The New Zealand Merino Company Ltd is a joint venture wool services company between New Zealand Merino woolgrowers (through the holding company Merino Grower Investments Ltd) and Wrightson Ltd. The company handles the majority of New Zealand's merino wool clip and it has developed a number of direct supply linkages where growers are contracted to supply agreed amounts of fibre meeting agreed specifications for particular manufacturers.

Wool Equities Ltd is a grower-owned investment company specialising in the wool, sheep and primary industry sectors and in wool research and development. Its initial shareholders are non-merino woolgrowers. It has a number of subsidiary and associate companies:

  • Ovita Ltd is a sheep genetic research company focused on the development and commercialisation of products, services and intellectual property derived from knowledge of the sheep genome and sheep genetics. Wool Equities Ltd has a one-third shareholding in Ovita, the other shareholders being the New Zealand Meat Board and AgResearch.
  • Covita Ltd is a wholly owned subsidiary of Ovita whose role is to commercialise Ovita's research where it is applicable to off-farm markets.
  • Keratec Ltd is a technology company creating new materials from natural sources using technologies that dissolve then isolate fractions of keratin proteins and lipids from wool. The company is developing and investigating commercial opportunities in the product areas of cosmetics, medical materials, fine fibres for high value textiles, and adhesives and resins.
  • Canesis Network Ltd is a new science and technology company formed out of the previous operations, intellectual property, equipment and resources of the Wool Research Organisation of New Zealand (WRONZ). Canesis has two shareholders - WRONZ with 66.5 percent and Wool Equities with 33.5 percent. Canesis provides research, technology and development services to the WRONZ membership (over 100 companies worldwide) and it undertakes contract research for the New Zealand Government, the international textile processing industry, woolgrowers and related organisations.
  • Wool Interiors Ltd is a wholly owned subsidiary of Canesis whose role is to advance the performance, appeal and market profile of wool floor coverings throughout the world. Wool Interiors manages the Fernmark brand.
  • Tectra Ltd is a wholly owned subsidiary of Wool Equities Ltd, established in July 2003 from the assets formerly used by "WoolPro" (Wool Production Technology Ltd). The company specialises in technology transfer to farmers, the provision of shearer and woolhandling courses, independent wool appraisal, pricing, reporting, quality management and risk assessment services.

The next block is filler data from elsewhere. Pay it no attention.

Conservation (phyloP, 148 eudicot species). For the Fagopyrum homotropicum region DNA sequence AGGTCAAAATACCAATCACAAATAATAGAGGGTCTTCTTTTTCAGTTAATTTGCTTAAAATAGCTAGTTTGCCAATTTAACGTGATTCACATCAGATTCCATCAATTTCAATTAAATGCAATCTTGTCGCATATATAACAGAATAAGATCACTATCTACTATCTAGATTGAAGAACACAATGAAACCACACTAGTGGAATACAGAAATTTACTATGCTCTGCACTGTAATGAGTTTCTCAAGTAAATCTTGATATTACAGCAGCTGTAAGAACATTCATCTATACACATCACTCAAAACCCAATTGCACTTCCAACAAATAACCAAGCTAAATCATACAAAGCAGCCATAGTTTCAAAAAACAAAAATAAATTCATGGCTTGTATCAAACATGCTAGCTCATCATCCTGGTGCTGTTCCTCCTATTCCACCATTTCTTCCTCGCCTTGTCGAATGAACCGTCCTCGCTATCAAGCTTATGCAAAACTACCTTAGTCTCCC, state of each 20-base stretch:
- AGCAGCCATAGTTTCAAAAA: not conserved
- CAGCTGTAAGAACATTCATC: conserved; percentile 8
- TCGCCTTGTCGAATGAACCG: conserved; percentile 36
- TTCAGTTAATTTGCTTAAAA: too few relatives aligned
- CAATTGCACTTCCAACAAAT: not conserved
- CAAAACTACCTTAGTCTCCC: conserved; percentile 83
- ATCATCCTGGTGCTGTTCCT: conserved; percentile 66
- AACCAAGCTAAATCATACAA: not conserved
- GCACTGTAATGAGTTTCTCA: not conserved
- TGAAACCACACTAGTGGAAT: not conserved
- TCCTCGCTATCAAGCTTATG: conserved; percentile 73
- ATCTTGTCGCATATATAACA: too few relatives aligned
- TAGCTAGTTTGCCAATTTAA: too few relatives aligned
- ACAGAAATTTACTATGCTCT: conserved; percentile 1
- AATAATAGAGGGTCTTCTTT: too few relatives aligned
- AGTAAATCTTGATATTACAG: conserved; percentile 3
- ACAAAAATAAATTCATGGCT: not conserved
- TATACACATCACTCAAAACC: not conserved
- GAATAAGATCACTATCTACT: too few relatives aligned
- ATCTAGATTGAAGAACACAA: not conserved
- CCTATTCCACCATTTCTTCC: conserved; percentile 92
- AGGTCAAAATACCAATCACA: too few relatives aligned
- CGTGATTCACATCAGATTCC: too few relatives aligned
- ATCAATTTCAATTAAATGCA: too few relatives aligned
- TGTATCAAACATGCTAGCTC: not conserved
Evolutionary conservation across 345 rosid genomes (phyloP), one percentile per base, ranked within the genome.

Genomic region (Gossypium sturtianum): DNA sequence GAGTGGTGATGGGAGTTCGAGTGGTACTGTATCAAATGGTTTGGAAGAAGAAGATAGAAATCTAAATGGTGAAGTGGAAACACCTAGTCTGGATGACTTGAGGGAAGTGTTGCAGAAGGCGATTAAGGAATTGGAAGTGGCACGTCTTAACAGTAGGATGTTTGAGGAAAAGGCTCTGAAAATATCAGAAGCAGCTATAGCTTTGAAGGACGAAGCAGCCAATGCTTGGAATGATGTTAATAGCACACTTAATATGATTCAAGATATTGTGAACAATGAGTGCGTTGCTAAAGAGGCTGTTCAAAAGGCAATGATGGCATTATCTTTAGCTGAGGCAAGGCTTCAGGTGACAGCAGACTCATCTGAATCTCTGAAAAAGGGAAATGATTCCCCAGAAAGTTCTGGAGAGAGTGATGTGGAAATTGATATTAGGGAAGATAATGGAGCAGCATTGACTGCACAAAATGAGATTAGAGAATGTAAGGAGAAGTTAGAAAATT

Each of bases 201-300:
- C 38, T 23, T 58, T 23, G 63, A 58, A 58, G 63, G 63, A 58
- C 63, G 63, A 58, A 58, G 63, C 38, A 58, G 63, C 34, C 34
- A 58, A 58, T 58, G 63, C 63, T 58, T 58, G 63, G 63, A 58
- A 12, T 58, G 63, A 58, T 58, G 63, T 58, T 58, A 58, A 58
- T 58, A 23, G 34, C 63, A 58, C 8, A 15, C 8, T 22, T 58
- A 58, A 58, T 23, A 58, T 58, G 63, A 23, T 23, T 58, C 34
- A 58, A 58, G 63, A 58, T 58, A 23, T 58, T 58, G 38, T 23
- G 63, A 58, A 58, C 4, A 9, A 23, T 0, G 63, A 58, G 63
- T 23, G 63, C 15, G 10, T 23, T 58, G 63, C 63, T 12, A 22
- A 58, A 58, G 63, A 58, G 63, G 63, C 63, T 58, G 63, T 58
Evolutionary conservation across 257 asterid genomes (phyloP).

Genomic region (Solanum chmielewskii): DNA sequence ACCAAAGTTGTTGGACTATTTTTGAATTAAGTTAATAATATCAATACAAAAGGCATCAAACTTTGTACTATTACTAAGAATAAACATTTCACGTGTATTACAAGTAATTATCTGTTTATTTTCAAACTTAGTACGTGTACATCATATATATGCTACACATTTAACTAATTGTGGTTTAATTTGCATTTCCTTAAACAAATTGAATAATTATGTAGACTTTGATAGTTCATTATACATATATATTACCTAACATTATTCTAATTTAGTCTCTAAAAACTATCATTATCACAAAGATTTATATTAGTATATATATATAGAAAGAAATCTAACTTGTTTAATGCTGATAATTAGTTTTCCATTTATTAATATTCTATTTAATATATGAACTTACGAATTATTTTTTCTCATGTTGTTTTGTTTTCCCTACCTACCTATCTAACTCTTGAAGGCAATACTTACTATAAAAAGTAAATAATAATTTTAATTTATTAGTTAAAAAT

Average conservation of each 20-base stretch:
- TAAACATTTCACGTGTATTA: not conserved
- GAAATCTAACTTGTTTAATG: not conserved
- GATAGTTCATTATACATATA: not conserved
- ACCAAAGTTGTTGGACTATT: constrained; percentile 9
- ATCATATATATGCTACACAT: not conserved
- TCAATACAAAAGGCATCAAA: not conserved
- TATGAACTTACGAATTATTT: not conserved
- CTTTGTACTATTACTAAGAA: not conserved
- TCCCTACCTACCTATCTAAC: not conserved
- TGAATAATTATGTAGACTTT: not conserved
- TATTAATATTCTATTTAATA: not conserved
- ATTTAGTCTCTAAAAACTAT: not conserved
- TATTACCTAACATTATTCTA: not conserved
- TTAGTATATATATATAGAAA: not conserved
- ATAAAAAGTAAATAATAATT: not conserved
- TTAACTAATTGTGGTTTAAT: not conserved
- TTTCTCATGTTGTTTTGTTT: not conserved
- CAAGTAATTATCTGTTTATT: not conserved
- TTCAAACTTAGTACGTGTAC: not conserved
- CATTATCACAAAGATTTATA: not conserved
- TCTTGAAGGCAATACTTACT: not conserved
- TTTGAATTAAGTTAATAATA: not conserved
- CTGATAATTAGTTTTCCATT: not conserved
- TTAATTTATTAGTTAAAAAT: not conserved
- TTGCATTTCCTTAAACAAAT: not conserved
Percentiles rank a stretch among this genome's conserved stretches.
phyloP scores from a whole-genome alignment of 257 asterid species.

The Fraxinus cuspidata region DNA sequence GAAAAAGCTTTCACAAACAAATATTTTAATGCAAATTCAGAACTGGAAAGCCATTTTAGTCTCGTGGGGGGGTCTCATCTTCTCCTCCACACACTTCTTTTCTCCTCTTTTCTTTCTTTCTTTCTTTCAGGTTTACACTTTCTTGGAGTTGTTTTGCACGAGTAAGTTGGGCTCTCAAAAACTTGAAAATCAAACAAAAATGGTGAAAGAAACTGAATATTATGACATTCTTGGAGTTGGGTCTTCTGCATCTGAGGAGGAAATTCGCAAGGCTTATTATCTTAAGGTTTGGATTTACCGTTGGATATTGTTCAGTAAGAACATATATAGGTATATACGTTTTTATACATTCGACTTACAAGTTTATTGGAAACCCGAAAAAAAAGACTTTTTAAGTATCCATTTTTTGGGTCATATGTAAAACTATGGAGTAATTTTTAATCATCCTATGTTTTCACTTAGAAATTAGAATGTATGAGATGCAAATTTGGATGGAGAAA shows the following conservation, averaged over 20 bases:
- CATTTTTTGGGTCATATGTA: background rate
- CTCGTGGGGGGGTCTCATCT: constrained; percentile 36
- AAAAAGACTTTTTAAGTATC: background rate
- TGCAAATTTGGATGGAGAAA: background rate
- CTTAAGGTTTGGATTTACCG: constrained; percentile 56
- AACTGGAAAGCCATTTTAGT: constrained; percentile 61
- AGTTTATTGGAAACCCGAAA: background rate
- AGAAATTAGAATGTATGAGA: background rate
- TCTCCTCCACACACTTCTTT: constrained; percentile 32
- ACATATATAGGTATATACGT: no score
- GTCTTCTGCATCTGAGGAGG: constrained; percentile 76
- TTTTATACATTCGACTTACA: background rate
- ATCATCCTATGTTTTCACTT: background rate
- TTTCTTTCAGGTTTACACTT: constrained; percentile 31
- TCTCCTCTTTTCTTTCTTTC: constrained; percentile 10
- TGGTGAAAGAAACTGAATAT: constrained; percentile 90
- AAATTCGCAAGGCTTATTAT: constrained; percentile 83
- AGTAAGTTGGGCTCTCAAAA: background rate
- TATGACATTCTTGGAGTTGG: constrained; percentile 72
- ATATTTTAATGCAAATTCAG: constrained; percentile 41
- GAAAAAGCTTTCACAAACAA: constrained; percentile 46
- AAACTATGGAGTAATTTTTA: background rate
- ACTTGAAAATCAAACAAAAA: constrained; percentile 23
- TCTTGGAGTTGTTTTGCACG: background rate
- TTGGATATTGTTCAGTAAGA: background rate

• Meat Industry Association of New Zealand (Inc.) is the trade association that represents meat processing and exporting companies. The Association provides a forum for formulating collective views on issues of industry-wide interest.
  • MIRINZ Food Technology and Research Ltd is owned by AgResearch to carry out research into meat, meat products and processing, food systems, science, technology and safety.
  • With the exception of the New Zealand Meat Board and the Wool Board Disestablishment Company Ltd, all the above entities operate under generic legislation.

Markets

Access to world markets for meat and fibre is vital for New Zealand farmers, as the domestic market is too small to absorb the volume of production.

Current Trends and Future Outlook

Since 1984 farmers have had to adjust to the removal of subsidies and the deregulation of the economy. Sheep and cattle numbers have fallen by 25 percent from the peak in the early 1980s and farmers have diversified, especially into dairying and deer farming.

Recent productivity and efficiency gains in agriculture have surpassed other sectors of the economy; for instance, the quantity of lamb exported has not dropped despite the 25 percent drop in sheep numbers.

Beef exports have increased and, most dramatically of all, total export returns from dairying now exceed meat and wool combined.
Farmers have responded to new market opportunities, adopted new technology, improved livestock genetics, and increased the scale of their farming businesses. They have responded to market signals by adapting their land use to suit the relative profitabilities of different products - lamb, beef, wool, venison and velvet - and where land is suitable, arable and horticulture crops.
Productivity will continue to increase on the farm while producers and processors keep responding to increasing consumer demand for improved product quality.

sheep